How to Cook Pickerel in the Oven

by Caryn Anderson
While the pickerel is baking, prepare your fresh veggies and other sides.

While the pickerel is baking, prepare your fresh veggies and other sides.

Although ocean-dwellers such as salmon, haddock and tuna seem to generate the most buzz on restaurant menus, freshwater fish such as the lesser-known pickerel can be equally delicious and nutritious. Pickerel, which belongs to the same family as pike, is a very bony fish with flaky, white flesh that adapts well to a variety of flavor pairings and preparation methods. One of the easiest ways to cook pickerel is to bake fillets in the oven, which frees you up to work on other elements of your meal.

Buy pickerel that has already been filleted or prepared by your fishmonger. Alternatively, if you're cooking up freshly caught pickerel, clean and fillet the fish before removing the Y bones.

Remove the Y bones located in the center of the fillet by slicing through the pickerel's flesh along one edge of the bones, cutting the flesh away from the Y bones. You'll be left with two long, boneless fillets.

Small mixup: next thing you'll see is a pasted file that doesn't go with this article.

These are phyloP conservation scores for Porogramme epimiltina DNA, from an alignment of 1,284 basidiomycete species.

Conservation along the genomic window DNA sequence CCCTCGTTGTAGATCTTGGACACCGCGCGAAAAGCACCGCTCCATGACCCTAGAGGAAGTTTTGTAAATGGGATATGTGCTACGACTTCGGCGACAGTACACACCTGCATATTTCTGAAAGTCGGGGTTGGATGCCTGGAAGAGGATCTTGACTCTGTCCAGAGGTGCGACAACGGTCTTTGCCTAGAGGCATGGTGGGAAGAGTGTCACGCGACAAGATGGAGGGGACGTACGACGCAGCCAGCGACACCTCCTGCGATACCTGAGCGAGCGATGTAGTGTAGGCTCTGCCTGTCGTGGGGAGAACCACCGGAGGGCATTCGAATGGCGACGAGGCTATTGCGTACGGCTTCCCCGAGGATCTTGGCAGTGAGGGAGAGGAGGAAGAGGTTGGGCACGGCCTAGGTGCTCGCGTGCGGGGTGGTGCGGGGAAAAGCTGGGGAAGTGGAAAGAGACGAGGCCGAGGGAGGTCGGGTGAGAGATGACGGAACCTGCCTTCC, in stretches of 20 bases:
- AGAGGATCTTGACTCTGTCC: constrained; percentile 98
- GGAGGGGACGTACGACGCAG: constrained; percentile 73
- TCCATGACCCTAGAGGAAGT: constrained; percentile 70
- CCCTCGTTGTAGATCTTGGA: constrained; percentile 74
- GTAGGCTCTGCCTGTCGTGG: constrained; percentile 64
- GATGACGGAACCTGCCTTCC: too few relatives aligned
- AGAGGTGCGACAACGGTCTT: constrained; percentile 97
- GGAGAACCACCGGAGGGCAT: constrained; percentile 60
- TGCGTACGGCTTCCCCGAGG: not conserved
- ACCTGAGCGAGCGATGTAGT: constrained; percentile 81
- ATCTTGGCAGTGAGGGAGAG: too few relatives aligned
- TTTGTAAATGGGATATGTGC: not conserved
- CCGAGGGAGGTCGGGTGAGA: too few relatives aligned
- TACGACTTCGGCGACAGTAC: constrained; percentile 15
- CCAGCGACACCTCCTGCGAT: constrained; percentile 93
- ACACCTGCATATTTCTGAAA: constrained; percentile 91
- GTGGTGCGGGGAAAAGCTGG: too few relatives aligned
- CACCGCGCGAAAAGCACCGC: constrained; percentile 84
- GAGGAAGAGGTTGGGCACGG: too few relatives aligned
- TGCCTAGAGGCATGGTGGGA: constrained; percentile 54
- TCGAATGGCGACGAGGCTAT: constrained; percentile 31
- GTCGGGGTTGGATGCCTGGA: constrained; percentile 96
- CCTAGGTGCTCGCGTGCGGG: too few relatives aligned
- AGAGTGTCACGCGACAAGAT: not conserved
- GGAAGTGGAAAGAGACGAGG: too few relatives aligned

Preheat your oven temperature to 375 degrees Fahrenheit. Meanwhile, lightly grease a baking dish with cooking oil, cooking spray or butter.

Place the fillets in the dish and season them. Your seasoning can be as simple as salt and black pepper, or you can use any combination of herbs and seasonings that you like. For example, pickerel pairs well with flavors such as butter, cream, lemon, sage, bay leaf and white wine.

Bake the fish for roughly 15 minutes, or until the flesh is opaque and flakes when you test it with a fork.

Items you will need

  • Sharp knife
  • Baking dish
  • Cooking oil, cooking spray or butter
  • Seasonings such as salt and pepper
  • Fork


  • Reserve the bony parts of the fish. Even though you don't want to eat them, you can use them to make fish stock. To make stock, simmer the fish tails, heads and bony parts with seasonings such as cumin, basil, bay leaves, onion, garlic parsley and water. Let the mixture simmer until the liquid reduces by roughly half. Strain the mixture and set it aside to use as stock.

About the Author

Caryn Anderson combines extensive behind-the-scenes writing experience with her passion for all things food, fashion, garden and travel. Bitten by the travel bug at the age of 15 after a trip to Europe, Anderson fostered her love of style and fashion while living in New York City and earning her degree at New York University.

Photo Credits

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